Avert your eyes now if a bit of tropical sun is too painful to comprehend at this point of winter! Last week we scooted back out to Barbados for a little escape from January blues. (In case you’re wondering, the villa is in my mum’s side of the family so we’re lucky enough to get free use of it every so often.) I posted a lot about Barbados two years ago when we last went, so I’ll keep it short this time! Mainly because we actually did do less as well – having visited before it was good to not feel pressured into dashing around seeing all there was to offer on the island. We hit a couple of favourite places from last time and a few new things, but also had a lot of down-time just relaxing at the beach or pool.
We spent a bit of time at a few beaches on the south coast, where the Atlantic meets the Caribbean. It’s noticeably rougher than the west coat (where our villa was) due to stronger winds and tides, so not so good for swimming but you can still go catamaran sailing, try surfing, or go turtle-spotting. Or you know, just sit around eating chips and drinking rum punch.
We went to the north coast again as well, which is definitely the most wild part of the island – all craggy rocks and dramatic crashing waves.
The Animal Flower Cave is a must-visit around here: a semi-submerged cave under the cliffs which takes its name from the sea anemones living in the shallow waters inside. You can really appreciate the coral construction of the island from the cave’s walls and ceiling. Fortunately it was a relatively calm day on our visit (some days it can’t be accessed at all) so we could even have a paddle in the glassy pool inside.
Another fun thing we did was a chocolate factory visit and tasting on the outskirts of Bridgetown. Agapey‘s owner Derek painstakingly assembled an array of vintage chocolate-making machines from Europe and sources all his sugar from Barbados and cocoa beans from nearby Caribbean islands. The factory is tiny and has a staff of only three, so the tour was intimate and fascinating. We tasted most of Agapey’s delicious gourmet chocolate range and some of the raw ingredients that go into it, before admiring the vintage machines in action and of course buying some to bring home. (He requested no photos to be put on the internet, so you’ll have to visit to see the awesome machines!)
Just up the road from Agapey is the Mount Gay rum visitor centre. Admittedly one of the highlights of visiting Barbados for me is this good stuff: making frozen daiquiris in the villa, sipping rum punches from a beach bar as the sun sets, and bringing home a few bottles of cheap duty-free. The visitor centre here only contains the bottling facility so it’s not as interesting as Saint Nicholas Abbey, but you get a generous amount of samples thrown in and there’s a nice bar and restaurant on site.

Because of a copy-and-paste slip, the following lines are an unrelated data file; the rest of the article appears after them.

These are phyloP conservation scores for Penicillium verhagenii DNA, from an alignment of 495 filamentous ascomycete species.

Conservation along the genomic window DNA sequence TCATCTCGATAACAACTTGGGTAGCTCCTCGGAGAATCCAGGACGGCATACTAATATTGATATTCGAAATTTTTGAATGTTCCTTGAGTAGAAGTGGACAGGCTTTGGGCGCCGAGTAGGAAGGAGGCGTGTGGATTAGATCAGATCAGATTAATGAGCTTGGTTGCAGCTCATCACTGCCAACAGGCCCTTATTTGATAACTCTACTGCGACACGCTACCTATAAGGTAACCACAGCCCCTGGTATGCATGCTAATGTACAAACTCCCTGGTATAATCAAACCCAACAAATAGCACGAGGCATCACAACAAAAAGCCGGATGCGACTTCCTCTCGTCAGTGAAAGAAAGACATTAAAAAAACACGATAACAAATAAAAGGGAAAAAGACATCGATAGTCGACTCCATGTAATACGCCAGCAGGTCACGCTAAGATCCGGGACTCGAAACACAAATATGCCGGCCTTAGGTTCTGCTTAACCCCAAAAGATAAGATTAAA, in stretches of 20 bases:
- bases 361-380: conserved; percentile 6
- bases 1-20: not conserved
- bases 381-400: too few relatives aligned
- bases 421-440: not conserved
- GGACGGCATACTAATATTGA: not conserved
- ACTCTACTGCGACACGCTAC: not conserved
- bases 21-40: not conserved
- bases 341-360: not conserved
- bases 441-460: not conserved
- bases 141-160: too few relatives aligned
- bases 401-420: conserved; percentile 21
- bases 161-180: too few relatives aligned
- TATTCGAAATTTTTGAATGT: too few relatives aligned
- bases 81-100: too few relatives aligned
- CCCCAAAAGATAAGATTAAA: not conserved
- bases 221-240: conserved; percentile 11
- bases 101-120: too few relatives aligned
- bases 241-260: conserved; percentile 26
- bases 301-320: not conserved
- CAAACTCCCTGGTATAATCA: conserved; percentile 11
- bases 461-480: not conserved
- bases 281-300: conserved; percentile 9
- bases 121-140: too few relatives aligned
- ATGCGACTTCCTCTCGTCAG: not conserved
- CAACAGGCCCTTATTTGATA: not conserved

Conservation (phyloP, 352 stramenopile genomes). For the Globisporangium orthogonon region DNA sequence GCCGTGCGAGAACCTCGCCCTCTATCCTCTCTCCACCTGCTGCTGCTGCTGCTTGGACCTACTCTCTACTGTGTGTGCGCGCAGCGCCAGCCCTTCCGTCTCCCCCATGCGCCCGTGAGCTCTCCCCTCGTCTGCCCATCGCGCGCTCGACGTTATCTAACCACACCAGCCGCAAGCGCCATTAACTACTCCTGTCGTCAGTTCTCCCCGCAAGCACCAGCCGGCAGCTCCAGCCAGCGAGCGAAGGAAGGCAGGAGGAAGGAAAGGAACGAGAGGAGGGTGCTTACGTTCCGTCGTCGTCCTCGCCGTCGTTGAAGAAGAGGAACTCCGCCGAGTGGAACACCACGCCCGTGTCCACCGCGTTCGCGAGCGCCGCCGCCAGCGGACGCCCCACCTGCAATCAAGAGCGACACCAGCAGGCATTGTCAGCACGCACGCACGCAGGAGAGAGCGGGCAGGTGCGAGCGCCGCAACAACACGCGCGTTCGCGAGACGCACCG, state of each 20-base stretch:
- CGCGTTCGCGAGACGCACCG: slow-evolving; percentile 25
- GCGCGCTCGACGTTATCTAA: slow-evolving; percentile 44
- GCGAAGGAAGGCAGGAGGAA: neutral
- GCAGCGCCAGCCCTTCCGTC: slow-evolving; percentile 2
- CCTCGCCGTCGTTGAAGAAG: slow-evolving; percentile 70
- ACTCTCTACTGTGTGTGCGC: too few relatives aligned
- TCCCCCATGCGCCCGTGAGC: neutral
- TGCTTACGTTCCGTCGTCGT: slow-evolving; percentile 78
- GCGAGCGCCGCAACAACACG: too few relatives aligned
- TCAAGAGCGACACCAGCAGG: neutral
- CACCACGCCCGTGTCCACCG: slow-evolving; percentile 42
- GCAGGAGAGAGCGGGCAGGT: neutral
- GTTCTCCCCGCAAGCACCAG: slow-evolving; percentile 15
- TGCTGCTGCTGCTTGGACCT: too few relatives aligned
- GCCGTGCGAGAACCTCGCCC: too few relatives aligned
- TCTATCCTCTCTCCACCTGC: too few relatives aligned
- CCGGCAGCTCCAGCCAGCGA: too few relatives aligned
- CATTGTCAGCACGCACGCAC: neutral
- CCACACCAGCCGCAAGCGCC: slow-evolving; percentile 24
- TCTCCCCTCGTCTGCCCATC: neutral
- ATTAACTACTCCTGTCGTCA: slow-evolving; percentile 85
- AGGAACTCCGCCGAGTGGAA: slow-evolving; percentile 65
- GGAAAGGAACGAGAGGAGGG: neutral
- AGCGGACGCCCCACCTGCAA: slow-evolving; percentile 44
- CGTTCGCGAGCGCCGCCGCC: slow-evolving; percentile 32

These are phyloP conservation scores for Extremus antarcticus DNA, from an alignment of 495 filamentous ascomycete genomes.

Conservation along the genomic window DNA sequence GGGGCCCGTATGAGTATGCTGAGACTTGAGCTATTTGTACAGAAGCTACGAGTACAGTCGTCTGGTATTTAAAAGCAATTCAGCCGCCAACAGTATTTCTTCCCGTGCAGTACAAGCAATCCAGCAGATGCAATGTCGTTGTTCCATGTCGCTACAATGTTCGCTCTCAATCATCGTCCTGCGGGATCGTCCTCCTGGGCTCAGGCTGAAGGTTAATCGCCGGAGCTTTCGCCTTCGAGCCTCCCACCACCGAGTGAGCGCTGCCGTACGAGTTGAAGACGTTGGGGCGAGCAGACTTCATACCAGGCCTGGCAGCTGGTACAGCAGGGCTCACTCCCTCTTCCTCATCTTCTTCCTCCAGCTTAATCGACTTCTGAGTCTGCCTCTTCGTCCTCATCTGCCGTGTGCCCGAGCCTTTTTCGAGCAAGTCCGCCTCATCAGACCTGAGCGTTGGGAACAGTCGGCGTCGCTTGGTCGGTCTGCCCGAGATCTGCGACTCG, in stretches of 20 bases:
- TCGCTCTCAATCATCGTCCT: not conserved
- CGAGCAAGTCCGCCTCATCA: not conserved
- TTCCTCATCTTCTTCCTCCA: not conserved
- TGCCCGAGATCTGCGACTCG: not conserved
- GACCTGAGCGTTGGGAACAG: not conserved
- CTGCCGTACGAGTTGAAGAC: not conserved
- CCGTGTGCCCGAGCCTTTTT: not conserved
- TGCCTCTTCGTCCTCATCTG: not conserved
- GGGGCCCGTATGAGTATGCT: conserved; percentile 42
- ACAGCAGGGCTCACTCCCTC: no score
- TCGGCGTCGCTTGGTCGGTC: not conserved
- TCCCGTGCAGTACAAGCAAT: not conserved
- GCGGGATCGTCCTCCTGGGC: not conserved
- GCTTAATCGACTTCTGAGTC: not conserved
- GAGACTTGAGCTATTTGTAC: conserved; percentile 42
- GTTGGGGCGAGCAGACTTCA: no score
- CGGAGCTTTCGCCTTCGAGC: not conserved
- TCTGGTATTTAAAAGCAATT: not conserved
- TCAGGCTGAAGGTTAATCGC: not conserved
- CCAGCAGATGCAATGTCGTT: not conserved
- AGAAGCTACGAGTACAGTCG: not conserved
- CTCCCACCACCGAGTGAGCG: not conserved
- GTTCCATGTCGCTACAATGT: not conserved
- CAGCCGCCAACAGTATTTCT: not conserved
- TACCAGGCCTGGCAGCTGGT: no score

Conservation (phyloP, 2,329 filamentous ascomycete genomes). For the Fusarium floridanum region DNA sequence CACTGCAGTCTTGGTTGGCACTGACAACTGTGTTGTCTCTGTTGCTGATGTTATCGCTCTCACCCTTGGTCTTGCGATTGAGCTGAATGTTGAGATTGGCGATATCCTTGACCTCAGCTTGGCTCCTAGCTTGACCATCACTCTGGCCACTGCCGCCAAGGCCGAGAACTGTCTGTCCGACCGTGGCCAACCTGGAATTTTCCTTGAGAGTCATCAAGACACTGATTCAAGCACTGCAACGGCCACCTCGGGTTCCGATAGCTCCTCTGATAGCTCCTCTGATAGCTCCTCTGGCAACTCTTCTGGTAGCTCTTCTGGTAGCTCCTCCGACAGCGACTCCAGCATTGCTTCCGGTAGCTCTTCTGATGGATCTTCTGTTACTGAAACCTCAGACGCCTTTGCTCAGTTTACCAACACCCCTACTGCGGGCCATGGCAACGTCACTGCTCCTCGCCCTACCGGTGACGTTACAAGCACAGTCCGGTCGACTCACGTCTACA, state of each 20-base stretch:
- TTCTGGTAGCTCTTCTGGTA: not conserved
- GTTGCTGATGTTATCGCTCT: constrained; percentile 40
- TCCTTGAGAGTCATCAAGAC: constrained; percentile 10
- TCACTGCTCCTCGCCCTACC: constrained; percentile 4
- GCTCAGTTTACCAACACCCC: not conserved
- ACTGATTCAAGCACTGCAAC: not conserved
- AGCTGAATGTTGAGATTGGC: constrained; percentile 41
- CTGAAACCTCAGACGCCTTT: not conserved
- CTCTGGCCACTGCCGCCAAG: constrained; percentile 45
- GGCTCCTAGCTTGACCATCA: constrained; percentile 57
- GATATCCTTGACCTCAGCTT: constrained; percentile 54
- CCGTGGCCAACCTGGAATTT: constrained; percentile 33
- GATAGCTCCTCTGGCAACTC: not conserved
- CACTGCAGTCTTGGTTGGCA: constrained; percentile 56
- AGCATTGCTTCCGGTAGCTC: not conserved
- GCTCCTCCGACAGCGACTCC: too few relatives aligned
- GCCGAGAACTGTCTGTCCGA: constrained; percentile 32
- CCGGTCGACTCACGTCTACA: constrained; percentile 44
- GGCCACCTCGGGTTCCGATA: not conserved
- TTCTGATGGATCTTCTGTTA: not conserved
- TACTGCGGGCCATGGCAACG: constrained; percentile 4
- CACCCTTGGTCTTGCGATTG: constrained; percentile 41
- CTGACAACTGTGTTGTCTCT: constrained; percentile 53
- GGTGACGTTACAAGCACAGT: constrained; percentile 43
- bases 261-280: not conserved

We went back to Oistins like last time for a good cheap(ish) meal. Everything is eye-wateringly expensive in Barbados, especially food, and it’s risen even more so since our last visit. Oistins represents good value at around $40 Bajan (about £13) a head including beers for a heaped plate of fresh blackened catch of the day or your choice of carb, veg and salads. Don’t talk about the rather run-of-the-mill Italian meal we had another night that ended up costing just shy of £50 a head. We cooked in the villa most other nights to save money, even though just buying fresh food is expensive as well.
One highlight that escaped us last time was an adventure to Sam Lord’s castle, an actual abandoned pirate’s mansion set on the south-east point of the island. Lord was a 19th-century buccaneer who alleged lured in cargo ships by hanging lights in the trees, making the captains think they were sailing into Bridgetown port. The ships would then crash on the rocks and be plundered by Lord, the proceeds of which he used to build this sprawling mansion in 1820. The building was later turned into a hotel but shut down amidst bankruptcy and was then torched by fire in 2010, where it’s been sitting derelict ever since. Apparently a Chinese consortium has now bought the site from the Barbados government with plans to redevelop it, but I’m glad we were able to get a scramble around the ruins before it’s spruced up again.
It’s incredible how much nature has taken back over the site in less than a decade of it lying empty.
There is nothing to stop you scrambling right inside the old walls and walking between the rooms, imagining how they’d once have been. You can even spot scraps of wallpaper, chipped tiles and an old iron oven.
There’s a beautiful stretch of coast behind the castle, though the wind is brisk and sea choppy as it’s on the Atlantic side.
The grounds contain a swimming pool, poolside bar and tennis courts, all absolutely wrecked by fire and time. You can only imagine how fantastic it would have been in it heyday as a grand hotel. A few photos here hint at its majesty.
Finally, we all took another full-day catamaran trip for some snorkelling and sailing. It wasn’t quite as successful as last time.. the turtles were being coy and it started absolutely pouring with rain halfway through, so we were huddled in our towels under the covered part of the boat for an hour before we could move on! Ah well, can’t win them all.